Jesus in the gospel of Mark
This year, for our gospel readings on Sundays, we will mainly be hearing stories from the Gospel of St Mark. His symbol is the winged lion.
The Church of England has harmonised its Sunday readings cycle so that all major Christian churches all over the world will be having the same gospel readings at the same time. This year we will be getting to know what special things Mark remembered about Jesus.
Thank God that we have four different gospels! Because all the different things that Jesus wanted to achieve could not possibly have been contained in just one gospel. Mark is by far the shortest gospel of the four. Half of it tells the story of Jesus’ passion, his crucifixion and his death and resurrection (chapters 8 to 16). In Mark’s gospel we are not spared to notice from the beginning that the way that Jesus had to go was the path of suffering for a world that did not understand him or even notice him.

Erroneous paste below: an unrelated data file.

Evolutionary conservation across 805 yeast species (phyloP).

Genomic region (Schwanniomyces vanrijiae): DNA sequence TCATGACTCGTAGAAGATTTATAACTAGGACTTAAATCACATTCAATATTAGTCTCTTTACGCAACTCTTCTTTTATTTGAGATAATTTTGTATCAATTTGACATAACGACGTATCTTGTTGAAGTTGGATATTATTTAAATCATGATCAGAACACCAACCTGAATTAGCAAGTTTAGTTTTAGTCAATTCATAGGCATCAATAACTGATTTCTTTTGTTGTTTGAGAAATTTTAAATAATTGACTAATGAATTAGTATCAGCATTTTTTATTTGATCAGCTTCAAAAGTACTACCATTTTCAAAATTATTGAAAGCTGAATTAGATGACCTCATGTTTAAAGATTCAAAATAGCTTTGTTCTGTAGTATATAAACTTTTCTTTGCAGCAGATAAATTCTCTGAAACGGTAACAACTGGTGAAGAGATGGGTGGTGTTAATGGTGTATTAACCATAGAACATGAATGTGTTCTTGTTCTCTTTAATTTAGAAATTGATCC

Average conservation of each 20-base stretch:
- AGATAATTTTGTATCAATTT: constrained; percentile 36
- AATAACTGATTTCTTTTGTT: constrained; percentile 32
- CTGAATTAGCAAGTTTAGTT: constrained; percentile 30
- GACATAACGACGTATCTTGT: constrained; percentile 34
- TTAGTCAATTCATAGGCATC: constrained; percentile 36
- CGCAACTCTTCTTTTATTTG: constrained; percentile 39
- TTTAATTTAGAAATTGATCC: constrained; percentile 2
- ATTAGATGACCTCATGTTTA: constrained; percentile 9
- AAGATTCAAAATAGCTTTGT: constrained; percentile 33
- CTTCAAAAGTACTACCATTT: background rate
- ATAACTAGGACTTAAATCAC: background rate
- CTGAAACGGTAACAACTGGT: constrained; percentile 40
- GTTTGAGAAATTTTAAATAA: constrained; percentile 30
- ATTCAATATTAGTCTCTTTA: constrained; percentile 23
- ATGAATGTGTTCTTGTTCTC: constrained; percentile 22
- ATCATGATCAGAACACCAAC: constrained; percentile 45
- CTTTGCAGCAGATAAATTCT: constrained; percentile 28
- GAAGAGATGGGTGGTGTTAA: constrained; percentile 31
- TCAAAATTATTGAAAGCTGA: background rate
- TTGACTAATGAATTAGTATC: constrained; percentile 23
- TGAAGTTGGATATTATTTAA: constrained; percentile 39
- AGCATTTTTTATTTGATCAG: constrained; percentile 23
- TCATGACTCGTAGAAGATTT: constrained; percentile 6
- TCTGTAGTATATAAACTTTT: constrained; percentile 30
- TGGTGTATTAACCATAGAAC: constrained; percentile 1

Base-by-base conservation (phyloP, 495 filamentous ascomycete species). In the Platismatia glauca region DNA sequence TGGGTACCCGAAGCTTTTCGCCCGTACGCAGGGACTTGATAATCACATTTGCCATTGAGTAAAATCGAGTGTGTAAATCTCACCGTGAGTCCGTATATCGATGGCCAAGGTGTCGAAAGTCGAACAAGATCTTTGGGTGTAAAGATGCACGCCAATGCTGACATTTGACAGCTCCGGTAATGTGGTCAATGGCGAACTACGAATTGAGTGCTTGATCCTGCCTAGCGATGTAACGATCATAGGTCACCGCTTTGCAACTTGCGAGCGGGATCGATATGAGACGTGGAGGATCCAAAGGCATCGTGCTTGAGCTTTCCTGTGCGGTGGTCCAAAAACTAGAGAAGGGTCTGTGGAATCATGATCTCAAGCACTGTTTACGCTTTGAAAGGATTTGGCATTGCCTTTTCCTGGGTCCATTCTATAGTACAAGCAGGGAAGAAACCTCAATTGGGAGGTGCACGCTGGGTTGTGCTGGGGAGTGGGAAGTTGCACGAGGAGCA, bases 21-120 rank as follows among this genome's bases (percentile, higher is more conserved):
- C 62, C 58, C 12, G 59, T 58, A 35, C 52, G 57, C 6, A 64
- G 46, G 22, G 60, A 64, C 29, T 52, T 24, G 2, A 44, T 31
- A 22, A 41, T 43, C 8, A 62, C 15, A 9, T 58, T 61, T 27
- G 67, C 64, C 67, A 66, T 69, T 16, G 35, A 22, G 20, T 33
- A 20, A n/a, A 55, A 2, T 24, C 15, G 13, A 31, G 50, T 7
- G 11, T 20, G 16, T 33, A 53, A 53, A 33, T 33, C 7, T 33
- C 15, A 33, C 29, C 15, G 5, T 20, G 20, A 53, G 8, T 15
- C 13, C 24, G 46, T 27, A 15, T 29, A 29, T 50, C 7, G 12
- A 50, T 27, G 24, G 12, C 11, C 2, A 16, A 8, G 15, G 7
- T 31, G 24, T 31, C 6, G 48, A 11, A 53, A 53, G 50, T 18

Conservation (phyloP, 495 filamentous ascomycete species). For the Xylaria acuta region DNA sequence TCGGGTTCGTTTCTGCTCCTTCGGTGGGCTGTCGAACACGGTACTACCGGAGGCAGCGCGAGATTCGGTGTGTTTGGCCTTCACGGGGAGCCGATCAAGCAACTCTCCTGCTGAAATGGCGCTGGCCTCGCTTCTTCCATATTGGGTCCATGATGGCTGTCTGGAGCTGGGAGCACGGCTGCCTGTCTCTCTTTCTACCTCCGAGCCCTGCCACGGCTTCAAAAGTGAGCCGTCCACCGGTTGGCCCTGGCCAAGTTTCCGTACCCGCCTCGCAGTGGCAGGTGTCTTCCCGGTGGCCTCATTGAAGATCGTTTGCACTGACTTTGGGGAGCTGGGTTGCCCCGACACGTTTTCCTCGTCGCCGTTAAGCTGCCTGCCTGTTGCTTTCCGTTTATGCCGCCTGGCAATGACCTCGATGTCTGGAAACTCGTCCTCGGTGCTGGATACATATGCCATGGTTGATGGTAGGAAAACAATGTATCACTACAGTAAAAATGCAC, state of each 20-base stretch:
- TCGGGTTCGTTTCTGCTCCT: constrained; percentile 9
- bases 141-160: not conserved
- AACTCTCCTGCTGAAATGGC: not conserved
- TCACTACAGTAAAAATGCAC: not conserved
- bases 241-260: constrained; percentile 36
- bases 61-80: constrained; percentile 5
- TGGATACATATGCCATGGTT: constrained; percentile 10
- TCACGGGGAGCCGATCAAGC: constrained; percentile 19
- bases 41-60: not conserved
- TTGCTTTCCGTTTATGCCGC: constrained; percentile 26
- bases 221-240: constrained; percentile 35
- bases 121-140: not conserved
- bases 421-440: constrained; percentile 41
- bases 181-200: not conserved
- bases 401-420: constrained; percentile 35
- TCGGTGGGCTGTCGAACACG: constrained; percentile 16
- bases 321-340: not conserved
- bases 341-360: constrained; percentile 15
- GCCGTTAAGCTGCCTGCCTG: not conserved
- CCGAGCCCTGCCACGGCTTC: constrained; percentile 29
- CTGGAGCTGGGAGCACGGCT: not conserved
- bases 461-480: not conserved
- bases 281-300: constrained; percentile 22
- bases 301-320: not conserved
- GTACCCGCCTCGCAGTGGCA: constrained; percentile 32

In Mark’s gospel Jesus is often misunderstood by his closest friends, Jesus is often seen alone, deserted even by his disciples. And on the other hand: unimportant and un-named figures pop up in the story, understand him and follow him. In Mark’s gospel Jesus is often most critical of religious hypocrisy and of established religion in general.
In Mark’s gospel Jesus proclaims a healing freedom from fear and oppression. Last year we heard from Matthew, and how he remembered Jesus as a teacher and preacher. The Jesus of Matthew addresses the world with his challenging teaching (Sermon of the Mount etc).
But the Jesus of Mark addresses the Church: we are supposed to be his closest followers, and yet – sometimes perhaps – we have made the church cosy, rather than open and responsive to the suffering and longing around us.
Bernhard Schünemann – the Vicar
10 June 2018